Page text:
Friday, March 28, 2008

Canterbury Tales

I was on the road again for work, and this time I was working in Minneapolis. Usually I fly there, but we had two workshops going on so I drove with another of my colleagues up to Minneapolis. After the 5-hour drive, setting up the facility, and then checking in at the hotel, I was debating whether or not to head over to the Canterbury Card Club. I was pretty tired, but I decided to go, figuring that the adrenaline from playing cards would take over and I’d be more alert and focused.

I’ve played at the Canterbury Card Club before, and you might recall from one of those prior trips to this poker room that the room is entirely Limit poker, with games starting at $2/$4 Limit (blinds are $1 and $2), going on up to a $30/$60 Limit (blinds are $15 and $30). I chose to sit down at the $4/$8 Limit game, hoping that it would be a tighter game than the $2/$4 and $3/$6 games that they offer.

One of the things you need to know about the Canterbury Card Club is that it might just be the loosest poker room on the face of the planet. Every game plays like it’s a penny poker game. I usually prefer a loose game, as that tends to play in to my style, which most of you know is a tight, aggressive, style of play. Playing that tight at Canterbury will get you crushed, since it is too easy to spot that style of play amongst all the loose players. If you wait for a big hand, the players will either crush you for a large pot by cracking it, or you’ll only win a small pot. The large pots that you will win by waiting for a big starting hand are too few and far between unless the deck is really running well for you that day.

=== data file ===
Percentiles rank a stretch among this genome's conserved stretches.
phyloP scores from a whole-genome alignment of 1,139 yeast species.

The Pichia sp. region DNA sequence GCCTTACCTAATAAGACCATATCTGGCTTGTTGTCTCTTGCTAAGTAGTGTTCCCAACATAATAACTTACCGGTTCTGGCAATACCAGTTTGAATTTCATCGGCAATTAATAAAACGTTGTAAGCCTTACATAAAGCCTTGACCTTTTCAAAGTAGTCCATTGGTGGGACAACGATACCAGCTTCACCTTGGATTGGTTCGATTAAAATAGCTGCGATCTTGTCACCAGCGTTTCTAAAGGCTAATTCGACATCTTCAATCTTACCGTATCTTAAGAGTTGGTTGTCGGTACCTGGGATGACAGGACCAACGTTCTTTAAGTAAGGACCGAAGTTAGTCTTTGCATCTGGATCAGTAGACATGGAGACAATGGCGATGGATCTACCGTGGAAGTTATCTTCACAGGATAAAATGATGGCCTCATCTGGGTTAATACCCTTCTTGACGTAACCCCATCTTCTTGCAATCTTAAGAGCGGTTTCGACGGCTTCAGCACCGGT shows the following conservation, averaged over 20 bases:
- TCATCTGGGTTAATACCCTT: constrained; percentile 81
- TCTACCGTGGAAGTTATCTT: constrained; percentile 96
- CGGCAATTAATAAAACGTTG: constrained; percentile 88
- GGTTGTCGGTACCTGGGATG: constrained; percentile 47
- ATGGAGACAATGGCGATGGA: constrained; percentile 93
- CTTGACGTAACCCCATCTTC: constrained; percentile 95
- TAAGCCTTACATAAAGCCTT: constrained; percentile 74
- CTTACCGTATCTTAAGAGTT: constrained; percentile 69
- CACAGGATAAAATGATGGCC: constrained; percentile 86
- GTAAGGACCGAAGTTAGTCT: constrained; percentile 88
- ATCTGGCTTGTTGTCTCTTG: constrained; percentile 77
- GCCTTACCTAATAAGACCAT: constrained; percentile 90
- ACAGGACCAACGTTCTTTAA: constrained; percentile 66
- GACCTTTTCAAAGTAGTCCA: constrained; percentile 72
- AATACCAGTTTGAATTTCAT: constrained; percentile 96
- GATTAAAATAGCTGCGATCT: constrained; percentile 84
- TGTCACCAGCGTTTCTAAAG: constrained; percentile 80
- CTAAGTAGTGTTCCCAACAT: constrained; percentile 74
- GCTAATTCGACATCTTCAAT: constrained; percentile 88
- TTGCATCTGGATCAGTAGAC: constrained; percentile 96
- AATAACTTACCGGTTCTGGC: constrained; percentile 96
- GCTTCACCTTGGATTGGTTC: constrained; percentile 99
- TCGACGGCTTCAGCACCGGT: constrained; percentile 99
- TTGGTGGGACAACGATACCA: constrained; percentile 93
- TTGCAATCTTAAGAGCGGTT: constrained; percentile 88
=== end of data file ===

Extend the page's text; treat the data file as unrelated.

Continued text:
All that being said, I rather enjoy playing at the Canterbury Card Club. It allows me to play a style of play that I usually don’t get the opportunity to play because of its lack of profitability, and that style is a loose style, with a mix of aggressiveness and passiveness, depending on the many, many variables that can factor in to any given poker hand. You might be surprised to hear me say that since many of you have seen me play and know that I play tight, but being able to play loose once in a while allows me to try different things and do crazy stuff that I try and curtail myself from doing when I normally play poker.

The players there will call you before the flop with almost any two cards. Once the flop is out you’ll get called or raised by anything from big drawing hands to hands with the slimmest of chances. I observed people calling with second pair and weak kickers, third pairs, underpairs to the board, flush draws, open ended straight draws, gutshot straight draws, two non-coordinated cards with the board, and even a six-high on a three-paint-card board (that person caught running sixes to beat a flopped two pair). You need to accept that you will get sucked out on by “unusual” play. If you let that put you on tilt, you will lose your stack.

I sat down at the table with a buy-in of $200, and within 40 minutes I found myself counting my last 3 stacks of $1 chips. A stack typically contains 20 chips, so I was down around $140. I couldn’t believe the number of times people were winning hands by calling with draws, and then at the river an Ace-high or King-high hand won. There was one player in particular that I noticed leading out even if he had just an open draw, flush draw, or any pair with the board (second and third pairs, too), and I benefited from observing that in a hand that started my comeback. I was dealt Ks-7s and decided to see a flop (that alone should tell you how loose I was playing!). The flop came 9-7-3 with three suits, and when the player led out I made a decision that I was getting to the river because he could have been betting with an inferior hand. I ended up catching running spades, giving me a spade flush, and he managed to catch his straight at the river, so the pot that I collected was rather nice when we got three bets in each at the river.